‘Ere her limbs frigidly stiffen too rigidly,
Decently, kindly, smooth and compose them,
and her eyes close them.’
The Bridge of Sighs by Thomas Hood.
It had been one of those days. The rain was thin and feeble but enough to soak everything through and cause the gutters to drip, and the windows to be splashed and smeared. Jean had finished her housework and made a few little cakes ready for the WI meeting and now she felt muggy and confined. She peered out of the French doors into the neat little back garden.
The daffodils were ruined, their bright heads splashed with soil, the delicate stems bent or broken. She turned away and walked through to the living room, plumped up a cushion She was bored. She knew what she should be doing but hadn’t the heart for it, not just now. “Oh sod it.” She spoke aloud into the silent house. She had begun talking to herself when James died and the house had been so very quiet, now, it was just a part of who she was and she did it shamelessly and without any sort of worry. There was no-one to hear her, what did it matter?
Back in the hallway she pulled her green waxed jacket from the cupboard and fished out the walking shoes that were stuffed onto the shelf after the last ramblers meeting. As she opened the front door she called upstairs. “I’m going for a walk Slumpy.” The cat didn’t answer, but then he didn’t usually.
It wasn’t cold, though the rain was heavier now, setting in for the night probably. Jean pulled up her hood and turned right into the lane. She would go down by the canal. Already the cool, damp air was making her feel better. She took in a couple of deep lungful’s, glanced at her watch. Half past four. Just time for a brisk pass between two of the bridges, back through the park and then a glass of sherry before dinner. She smiled.
The tow path was puddly but there hadn’t been enough rain yet to turn the walkway into mud. She strode out, setting a good pace, felt her blood begin to course more energetically through her veins, her heart begin to beat just that little bit faster.
There was no-one around, not surprising really, everyone would either be still out at work, or hunched in front of computer screens in their spare bedrooms or garage extensions. She should be doing that herself, she had a deadline after all. She pushed the guilt aside, the exercise and fresh air would clear her mind, perhaps the niggly little plot glitch would resolve itself by the time she went back. She squared her shoulders and breathed yet more deeply.
She was approaching the bend, the first bridge was just beyond and then about a mile to go and she would climb the little flight of steps and turn back on the route. Her limbs were warming, joints loosening.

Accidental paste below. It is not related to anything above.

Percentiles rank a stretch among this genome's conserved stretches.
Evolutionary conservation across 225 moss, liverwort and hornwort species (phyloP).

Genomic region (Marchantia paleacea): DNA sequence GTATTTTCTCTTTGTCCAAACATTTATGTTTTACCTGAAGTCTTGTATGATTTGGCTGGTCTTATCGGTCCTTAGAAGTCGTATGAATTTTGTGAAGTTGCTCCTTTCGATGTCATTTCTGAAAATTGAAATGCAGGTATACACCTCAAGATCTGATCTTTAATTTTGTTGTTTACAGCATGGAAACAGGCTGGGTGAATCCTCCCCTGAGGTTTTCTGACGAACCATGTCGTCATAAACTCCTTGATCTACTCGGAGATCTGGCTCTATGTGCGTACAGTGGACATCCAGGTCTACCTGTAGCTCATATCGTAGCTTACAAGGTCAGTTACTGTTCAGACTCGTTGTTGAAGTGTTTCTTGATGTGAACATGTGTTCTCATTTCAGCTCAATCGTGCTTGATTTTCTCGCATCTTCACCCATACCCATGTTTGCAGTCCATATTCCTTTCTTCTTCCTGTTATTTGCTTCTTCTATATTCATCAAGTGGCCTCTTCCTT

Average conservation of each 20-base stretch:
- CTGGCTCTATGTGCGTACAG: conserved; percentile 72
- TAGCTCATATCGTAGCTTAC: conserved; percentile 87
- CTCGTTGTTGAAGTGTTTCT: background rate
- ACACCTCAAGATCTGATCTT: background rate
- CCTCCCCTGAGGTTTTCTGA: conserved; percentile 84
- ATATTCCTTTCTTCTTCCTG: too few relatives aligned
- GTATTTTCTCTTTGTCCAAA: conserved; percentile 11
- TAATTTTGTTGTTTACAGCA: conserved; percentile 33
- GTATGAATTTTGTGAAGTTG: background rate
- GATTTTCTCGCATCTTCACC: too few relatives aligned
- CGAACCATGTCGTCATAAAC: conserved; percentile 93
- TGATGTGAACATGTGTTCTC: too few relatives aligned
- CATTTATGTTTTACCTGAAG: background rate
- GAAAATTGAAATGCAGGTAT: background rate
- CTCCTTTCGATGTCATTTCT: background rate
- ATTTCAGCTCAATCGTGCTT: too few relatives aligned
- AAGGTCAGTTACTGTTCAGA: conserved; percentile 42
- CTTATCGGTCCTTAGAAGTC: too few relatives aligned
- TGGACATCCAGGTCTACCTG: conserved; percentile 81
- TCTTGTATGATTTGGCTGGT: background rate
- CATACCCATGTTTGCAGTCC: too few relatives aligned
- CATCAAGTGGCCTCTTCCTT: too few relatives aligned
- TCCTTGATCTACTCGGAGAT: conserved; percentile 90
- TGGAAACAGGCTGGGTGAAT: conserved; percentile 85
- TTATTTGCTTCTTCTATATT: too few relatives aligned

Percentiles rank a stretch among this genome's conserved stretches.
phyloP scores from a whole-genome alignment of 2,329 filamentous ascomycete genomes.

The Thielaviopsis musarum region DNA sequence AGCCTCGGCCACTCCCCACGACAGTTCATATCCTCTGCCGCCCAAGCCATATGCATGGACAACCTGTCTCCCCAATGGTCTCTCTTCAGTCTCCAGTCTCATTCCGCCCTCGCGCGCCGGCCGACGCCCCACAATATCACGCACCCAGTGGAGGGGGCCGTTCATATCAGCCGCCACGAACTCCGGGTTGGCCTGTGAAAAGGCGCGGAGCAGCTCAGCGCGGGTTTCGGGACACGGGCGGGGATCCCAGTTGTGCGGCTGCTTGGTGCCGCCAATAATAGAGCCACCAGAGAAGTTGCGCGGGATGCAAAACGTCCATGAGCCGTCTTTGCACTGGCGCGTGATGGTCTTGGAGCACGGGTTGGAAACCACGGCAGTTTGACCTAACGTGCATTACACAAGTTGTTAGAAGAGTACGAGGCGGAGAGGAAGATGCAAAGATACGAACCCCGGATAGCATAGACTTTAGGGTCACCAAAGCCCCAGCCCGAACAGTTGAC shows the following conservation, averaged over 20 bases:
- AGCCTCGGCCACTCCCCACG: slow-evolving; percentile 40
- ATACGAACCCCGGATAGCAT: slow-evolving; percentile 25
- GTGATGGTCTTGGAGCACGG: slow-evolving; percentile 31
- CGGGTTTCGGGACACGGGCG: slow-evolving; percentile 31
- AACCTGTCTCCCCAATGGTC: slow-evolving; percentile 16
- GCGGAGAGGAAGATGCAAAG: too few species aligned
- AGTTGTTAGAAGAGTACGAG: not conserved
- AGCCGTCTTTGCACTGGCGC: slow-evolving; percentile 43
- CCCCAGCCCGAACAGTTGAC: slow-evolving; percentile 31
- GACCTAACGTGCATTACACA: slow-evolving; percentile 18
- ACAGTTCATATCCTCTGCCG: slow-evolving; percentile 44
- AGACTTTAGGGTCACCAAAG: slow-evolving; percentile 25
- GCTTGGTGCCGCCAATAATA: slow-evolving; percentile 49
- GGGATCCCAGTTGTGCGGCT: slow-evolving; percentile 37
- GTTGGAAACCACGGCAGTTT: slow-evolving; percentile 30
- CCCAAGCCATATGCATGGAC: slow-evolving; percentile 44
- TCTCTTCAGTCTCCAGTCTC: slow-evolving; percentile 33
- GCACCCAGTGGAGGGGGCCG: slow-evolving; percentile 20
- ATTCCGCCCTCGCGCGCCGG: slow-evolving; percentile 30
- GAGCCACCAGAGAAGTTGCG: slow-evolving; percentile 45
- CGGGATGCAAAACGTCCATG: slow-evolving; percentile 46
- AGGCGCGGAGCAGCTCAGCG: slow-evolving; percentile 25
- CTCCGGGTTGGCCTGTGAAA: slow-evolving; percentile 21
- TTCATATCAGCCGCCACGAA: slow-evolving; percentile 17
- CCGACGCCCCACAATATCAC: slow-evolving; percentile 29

He shoulders felt stiff, she shrugged and flexed and swung her arms, turned her head back and forth. The rain was heavier now and the light was grey and miserable, really it would make sense to cut the walk short. She turned and looked across the rain dimpled water. The bank on the other side was sheer and covered in shrubs and weeds. There was a Moorhen hiding in the dripping reeds. She thought there was a car parked beyond the hedge but it was only the glint of light on something shiny, paintwork perhaps, a window or a trick of the watery light on wet foliage. The world was deserted and the thought of her warm home, the glass of sherry and a bit of Mozart before she started dinner was more appealing than this trudge in the wet.
She would cut the walk short, just as far as the first bridge and then the quicker route through the park.
As she turned the corner her life changed, inescapably and in many ways forever.
The body was partly submerged. It was a woman, not much more than a girl. She was dressed in trousers of some sort and a short top which had become bunched up above her breasts revealing a skimpy flowered bra. Her arms were spread wide in the water and it was obvious immediately that she was dead.
Jean wasn’t aware that she was muttering as she ran forward and knelt on the soggy ground. “Oh no, no. Oh please no, be alright. Please be alright. I’m coming, you’re alright.” In truth she understood already, deep down that there was no hope, that the poor soul was beyond help, and that really the correct thing would be to leave her where she was, floating against the bank. But still, she leaned out over the dirty, grey water and pulled at the green fabric until she could get a grip under the cold stiff shoulders and, panting and puffing, hauled the woman out onto the grass.
There was no longer any point pretending, hoping. This girl was absolutely beyond help. Jean flopped back onto her behind. She drew in a deep breath, regained control.
She pulled her mobile phone from her pocket and dialled the emergency number.
While she waited she stroked back the long dark hair. It was too late to worry about disturbing the crime scene, she knew that. As a fiction writer she was well aware of what she should have done, what she shouldn’t have touched, but as a human being she just wanted to show this poor young soul some love, some pointless comfort and a little respect.
She wiped the grey, stiff face with her handkerchief, straightened the skinny legs and folded slender hands over the girl’s flat stomach. Lines from the famous poem ran through her mind, and she tried to decently, kindly smooth and compose the frigid stiffened limbs and did indeed close the blind, staring eyes.
The sound of sirens in the distance stilled her now and she wiped at her own face with the cuff of her sweater. “You poor, poor love. I am so sorry for your pain.” Later when she played and replayed the scene in her head she wondered how she had known, what instinct had told her that there had been pain and not just misfortune.
She shook her head and then pushed to her feet to wave at the police men who had jumped from the car as it screeched to a halt on the narrow bridge.